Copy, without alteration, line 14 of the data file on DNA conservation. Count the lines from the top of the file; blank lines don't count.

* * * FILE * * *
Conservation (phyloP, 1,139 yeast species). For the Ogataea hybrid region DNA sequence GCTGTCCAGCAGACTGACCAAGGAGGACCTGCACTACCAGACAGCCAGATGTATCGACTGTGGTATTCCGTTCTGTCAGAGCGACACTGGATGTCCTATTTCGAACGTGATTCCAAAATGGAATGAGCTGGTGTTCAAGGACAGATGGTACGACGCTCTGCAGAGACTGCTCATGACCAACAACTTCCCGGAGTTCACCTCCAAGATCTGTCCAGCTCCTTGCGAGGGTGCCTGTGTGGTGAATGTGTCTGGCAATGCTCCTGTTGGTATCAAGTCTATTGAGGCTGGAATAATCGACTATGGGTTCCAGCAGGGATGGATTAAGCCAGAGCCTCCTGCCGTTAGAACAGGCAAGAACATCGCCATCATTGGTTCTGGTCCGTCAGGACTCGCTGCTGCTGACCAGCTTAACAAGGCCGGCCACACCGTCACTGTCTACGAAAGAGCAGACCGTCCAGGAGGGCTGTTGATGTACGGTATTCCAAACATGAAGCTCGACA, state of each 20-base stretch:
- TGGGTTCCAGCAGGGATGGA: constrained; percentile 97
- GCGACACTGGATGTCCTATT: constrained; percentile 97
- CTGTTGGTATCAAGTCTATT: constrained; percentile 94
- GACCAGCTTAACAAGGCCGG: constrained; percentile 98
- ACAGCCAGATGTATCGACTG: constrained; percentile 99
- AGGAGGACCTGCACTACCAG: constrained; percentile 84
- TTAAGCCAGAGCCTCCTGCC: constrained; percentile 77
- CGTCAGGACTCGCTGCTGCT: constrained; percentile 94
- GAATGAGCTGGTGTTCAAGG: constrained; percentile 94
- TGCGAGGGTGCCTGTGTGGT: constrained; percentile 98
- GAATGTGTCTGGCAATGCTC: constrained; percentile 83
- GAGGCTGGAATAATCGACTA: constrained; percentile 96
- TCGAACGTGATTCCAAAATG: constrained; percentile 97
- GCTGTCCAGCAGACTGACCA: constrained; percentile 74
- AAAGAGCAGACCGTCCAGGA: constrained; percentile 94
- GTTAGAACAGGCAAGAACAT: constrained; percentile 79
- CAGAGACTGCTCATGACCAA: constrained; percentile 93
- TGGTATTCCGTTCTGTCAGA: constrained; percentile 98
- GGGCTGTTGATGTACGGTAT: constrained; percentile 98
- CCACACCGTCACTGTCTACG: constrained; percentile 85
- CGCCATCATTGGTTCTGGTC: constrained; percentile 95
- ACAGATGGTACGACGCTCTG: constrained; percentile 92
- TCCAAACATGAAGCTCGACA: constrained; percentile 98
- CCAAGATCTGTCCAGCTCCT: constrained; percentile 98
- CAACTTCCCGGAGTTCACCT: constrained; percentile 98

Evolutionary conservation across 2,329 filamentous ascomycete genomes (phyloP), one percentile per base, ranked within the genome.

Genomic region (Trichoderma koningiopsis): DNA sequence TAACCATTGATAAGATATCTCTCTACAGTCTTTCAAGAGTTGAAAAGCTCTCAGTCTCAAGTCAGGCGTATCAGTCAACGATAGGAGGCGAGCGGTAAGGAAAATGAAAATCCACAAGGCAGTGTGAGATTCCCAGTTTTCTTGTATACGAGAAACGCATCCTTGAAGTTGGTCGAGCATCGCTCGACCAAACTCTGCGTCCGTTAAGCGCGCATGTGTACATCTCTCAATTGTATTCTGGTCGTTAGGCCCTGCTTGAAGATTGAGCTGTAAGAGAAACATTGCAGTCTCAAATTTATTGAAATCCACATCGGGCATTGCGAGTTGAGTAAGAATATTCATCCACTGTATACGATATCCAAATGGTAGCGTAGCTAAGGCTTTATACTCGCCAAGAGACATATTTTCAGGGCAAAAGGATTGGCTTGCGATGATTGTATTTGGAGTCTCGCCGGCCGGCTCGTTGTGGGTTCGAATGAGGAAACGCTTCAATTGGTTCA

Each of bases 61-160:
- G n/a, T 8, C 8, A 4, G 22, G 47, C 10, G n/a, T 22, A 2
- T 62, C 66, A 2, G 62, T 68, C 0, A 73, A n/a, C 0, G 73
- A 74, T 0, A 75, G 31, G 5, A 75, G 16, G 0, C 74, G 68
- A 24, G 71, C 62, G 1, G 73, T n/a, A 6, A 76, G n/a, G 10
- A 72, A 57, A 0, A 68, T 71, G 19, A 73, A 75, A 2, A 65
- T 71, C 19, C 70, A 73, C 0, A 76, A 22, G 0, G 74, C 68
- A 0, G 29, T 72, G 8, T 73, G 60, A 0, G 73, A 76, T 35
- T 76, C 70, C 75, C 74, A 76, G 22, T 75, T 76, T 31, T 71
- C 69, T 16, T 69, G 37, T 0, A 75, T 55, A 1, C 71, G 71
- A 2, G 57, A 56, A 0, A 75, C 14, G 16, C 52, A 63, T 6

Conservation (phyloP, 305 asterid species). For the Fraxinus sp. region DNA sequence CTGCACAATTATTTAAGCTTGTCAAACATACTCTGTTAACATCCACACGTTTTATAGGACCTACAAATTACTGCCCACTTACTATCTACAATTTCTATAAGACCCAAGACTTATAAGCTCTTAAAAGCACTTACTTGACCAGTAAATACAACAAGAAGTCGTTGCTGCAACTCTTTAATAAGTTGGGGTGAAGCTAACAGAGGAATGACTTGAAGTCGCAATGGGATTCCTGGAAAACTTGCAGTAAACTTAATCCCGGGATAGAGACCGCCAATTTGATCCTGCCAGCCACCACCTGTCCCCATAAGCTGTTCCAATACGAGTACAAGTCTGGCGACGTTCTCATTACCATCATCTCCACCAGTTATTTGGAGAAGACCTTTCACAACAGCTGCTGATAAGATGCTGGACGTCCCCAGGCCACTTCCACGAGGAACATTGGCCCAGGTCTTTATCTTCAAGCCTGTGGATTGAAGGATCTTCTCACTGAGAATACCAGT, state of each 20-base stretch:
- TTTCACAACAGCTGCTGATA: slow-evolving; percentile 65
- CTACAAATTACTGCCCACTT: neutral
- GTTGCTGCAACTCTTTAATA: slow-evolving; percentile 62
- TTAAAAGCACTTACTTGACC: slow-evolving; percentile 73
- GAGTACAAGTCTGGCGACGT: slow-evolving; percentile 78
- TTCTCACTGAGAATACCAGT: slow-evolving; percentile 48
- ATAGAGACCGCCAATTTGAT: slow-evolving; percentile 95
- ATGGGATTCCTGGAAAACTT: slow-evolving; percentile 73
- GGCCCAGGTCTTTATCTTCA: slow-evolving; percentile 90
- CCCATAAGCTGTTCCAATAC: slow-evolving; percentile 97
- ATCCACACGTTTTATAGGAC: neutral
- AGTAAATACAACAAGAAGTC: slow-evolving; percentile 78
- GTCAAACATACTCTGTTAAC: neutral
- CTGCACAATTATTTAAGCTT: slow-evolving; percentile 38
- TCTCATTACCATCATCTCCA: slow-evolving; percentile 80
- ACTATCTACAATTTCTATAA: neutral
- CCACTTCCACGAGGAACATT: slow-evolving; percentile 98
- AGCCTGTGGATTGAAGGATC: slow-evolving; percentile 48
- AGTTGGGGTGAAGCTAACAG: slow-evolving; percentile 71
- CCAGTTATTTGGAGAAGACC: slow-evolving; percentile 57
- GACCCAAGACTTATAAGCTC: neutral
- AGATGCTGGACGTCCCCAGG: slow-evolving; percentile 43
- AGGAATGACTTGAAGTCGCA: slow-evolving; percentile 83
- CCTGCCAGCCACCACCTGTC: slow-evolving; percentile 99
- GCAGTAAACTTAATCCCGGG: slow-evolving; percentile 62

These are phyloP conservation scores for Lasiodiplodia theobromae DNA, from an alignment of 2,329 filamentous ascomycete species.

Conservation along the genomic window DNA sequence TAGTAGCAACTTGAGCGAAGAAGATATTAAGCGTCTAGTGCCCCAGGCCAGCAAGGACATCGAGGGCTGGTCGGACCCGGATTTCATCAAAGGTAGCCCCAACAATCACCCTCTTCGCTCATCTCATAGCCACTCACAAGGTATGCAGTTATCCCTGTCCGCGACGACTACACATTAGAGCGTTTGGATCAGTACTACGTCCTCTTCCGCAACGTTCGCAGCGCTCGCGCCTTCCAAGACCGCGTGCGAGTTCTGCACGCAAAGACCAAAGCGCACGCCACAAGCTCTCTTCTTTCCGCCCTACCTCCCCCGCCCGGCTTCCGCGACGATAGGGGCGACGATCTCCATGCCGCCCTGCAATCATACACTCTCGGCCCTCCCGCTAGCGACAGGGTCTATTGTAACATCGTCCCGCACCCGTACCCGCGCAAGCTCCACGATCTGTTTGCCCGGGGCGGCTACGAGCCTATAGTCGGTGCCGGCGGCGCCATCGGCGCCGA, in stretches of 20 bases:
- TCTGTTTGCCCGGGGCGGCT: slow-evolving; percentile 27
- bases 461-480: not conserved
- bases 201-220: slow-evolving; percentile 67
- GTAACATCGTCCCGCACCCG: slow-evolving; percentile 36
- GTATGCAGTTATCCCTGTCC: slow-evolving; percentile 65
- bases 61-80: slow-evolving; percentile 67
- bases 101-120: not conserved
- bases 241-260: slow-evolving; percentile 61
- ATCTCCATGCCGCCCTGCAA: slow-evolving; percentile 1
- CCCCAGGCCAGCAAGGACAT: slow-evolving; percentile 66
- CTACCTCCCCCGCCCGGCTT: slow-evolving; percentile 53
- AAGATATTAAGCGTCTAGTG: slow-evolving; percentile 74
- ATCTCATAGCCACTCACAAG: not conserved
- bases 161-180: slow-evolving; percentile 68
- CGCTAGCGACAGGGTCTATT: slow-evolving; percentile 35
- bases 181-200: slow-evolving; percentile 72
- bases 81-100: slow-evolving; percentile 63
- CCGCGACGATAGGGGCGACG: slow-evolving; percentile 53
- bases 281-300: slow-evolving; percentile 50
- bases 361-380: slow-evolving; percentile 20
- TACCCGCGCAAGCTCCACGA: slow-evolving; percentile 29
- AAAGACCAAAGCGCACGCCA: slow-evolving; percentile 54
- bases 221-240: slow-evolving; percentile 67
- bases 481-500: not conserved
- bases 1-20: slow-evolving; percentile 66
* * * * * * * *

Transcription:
- TCGAACGTGATTCCAAAATG: constrained; percentile 97